Tag: 2015 World Cup strategies

Pakistan’s 2015 World Cup strategy

Same as ever really. Just sort of hope that everything magically works itself out.

Shahid Afridi is a tremendously good one-day bowler, but you’d hope to see a stronger attack alongside him. Seven foot Mohammad Irfan is the novelty, while Junaid Khan is perhaps the class.

But it’s the batting that’s the real problem. The fact that Afridi isn’t significantly less reliable than most of those above him says it all really, because Afridi is literally as unreliable as it is possible to be. If it weren’t for the fact that he has 11 international hundreds to his name, you would consider him reliably useless.

So Pakistan’s strategy basically boils down to having Misbah-ul-Haq wearily trying to inch them to 150 before making a frighteningly good attempt at defending that.

King Cricket rating: Brendan Gleeson’s character in The Guard

Very few traditional heroic qualities, but a faint suspicion that they might somehow do the job anyway.

Other nations’ World Cup strategies.


The West Indies’ 2015 World Cup strategy

Let’s take a day off from the office politics and instead take a look at some cricket. The West Indies beat India today.

Hypothesis testing

One of the most interesting things in the run-in to the World Cup – often more interesting than the tournament itself – is that we can compare the different approaches of the various nations. England’s strategy will change precisely five more times before the tournament starts, but most teams have a fair idea by now how they’re going to try and win the precious few 50-over matches that really matter.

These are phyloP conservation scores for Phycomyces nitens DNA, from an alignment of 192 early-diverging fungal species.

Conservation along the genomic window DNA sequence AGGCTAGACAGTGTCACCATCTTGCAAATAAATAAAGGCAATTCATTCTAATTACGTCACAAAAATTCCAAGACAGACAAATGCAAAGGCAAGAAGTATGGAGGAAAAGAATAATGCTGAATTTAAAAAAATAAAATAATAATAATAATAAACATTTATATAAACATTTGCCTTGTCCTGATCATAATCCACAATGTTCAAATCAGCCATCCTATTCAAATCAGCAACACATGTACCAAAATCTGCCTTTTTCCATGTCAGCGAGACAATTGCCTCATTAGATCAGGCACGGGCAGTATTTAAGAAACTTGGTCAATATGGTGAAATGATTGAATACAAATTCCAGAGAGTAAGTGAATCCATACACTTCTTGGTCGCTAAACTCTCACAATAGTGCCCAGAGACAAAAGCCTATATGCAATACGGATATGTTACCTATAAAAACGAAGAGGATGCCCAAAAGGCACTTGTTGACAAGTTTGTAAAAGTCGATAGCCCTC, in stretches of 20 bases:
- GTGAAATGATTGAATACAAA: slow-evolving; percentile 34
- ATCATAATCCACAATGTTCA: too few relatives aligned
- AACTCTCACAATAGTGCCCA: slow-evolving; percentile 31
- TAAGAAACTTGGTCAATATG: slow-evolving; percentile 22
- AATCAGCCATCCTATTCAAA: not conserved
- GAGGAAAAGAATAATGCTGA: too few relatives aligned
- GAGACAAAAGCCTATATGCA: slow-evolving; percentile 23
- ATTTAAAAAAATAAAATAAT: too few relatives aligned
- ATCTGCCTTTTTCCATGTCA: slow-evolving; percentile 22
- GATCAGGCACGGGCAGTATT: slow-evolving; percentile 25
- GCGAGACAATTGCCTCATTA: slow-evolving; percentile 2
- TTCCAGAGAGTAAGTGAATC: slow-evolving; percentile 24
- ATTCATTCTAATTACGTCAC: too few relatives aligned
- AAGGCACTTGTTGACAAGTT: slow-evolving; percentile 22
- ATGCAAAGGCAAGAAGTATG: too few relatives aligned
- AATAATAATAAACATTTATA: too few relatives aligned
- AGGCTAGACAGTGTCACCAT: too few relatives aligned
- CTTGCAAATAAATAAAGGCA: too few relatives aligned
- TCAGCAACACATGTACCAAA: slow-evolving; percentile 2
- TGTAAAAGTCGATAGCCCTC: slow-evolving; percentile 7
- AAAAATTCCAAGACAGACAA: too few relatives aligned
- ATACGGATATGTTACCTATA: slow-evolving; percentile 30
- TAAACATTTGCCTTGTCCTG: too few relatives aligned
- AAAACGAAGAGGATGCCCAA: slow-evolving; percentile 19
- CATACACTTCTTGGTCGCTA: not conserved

One-day cricket is very formulaic, but the rules change rapidly and no two squads are the same, so we don’t really know for certain the best approach at present. We’d slotted the West Indies into the second tier of teams behind Australia, India and South Africa, but looking at their team, we think we might be doing them a disservice. Also Sri Lanka now that we come to think about it.

What are they doing?

They’re hampered by the absence of Sunil Narine and who knows whether he’ll be back for the World Cup. But despite this, they have a lot going for them. Their most obvious strengths are a plethora of all-rounders and a surfeit of might in their lower order batting. Obviously, the two are linked.

If Denesh Ramdin seems at least a place too high at number five, a six-seven-eight of Kieron Pollard, Andre Russell and Darren Sammy gives them three shots at death-over carnage. With Dwayne Bravo currently opening the batting and three specialist bowlers, they also aren’t short of options with the ball. One-day cricket has shown us time and time again that if you don’t have one Wasim Akram, you may still be able to get away with a motley assortment of Chris Harrises and Sanath Jayasuriyas.

What are their chances?

It seems a rather fragile strategy – light on batting, light on out-and-out bowlers – but we can see it working. It’s almost a case of carrying maximum ammunition and then just firing indiscriminately hoping something hits the spot. It’s a funny sort of numbers game, but perhaps it fits the current fielding restrictions and whatnot.

King Cricket rating: Daniel Day Lewis in Gangs of New York

A few sound fundamentals, but mostly just throwing all sorts of stuff out there in the hope that some of it sticks.

Other nations’ World Cup strategies.


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